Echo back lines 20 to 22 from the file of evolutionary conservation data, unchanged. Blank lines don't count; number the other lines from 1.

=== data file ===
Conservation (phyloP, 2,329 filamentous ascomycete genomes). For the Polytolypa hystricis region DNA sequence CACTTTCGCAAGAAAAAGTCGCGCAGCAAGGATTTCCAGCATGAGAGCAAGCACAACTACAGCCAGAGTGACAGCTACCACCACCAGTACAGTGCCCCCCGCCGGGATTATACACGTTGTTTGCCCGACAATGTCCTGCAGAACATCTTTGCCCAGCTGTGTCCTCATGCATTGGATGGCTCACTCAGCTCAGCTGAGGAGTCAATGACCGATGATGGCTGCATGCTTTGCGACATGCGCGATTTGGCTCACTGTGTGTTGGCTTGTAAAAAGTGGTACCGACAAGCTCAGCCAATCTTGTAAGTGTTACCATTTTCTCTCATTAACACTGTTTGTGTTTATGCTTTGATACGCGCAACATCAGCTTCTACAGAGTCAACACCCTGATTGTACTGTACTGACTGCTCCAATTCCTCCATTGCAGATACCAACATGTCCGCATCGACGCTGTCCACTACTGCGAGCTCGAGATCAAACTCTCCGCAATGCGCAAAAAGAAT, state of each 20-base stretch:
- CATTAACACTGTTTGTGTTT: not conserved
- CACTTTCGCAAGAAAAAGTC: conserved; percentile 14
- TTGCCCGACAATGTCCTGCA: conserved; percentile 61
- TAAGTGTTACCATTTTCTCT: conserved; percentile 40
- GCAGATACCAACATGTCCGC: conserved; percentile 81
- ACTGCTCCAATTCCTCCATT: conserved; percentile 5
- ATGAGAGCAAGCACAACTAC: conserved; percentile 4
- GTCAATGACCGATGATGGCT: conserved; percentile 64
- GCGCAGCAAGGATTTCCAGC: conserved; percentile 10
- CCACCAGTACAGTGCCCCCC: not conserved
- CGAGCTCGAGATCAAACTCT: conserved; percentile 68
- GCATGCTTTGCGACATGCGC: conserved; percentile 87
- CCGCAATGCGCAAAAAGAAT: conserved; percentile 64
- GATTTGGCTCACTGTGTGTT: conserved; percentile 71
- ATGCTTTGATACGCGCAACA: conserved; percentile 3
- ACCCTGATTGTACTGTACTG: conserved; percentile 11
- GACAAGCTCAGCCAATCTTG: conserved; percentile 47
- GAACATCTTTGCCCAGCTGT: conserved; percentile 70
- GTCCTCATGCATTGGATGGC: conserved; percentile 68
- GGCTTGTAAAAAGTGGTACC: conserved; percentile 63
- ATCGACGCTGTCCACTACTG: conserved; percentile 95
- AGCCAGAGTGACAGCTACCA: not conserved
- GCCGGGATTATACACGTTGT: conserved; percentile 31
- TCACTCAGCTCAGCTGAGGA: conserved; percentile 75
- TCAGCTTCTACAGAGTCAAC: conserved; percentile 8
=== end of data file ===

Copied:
- GTCCTCATGCATTGGATGGC: conserved; percentile 68
- GGCTTGTAAAAAGTGGTACC: conserved; percentile 63
- ATCGACGCTGTCCACTACTG: conserved; percentile 95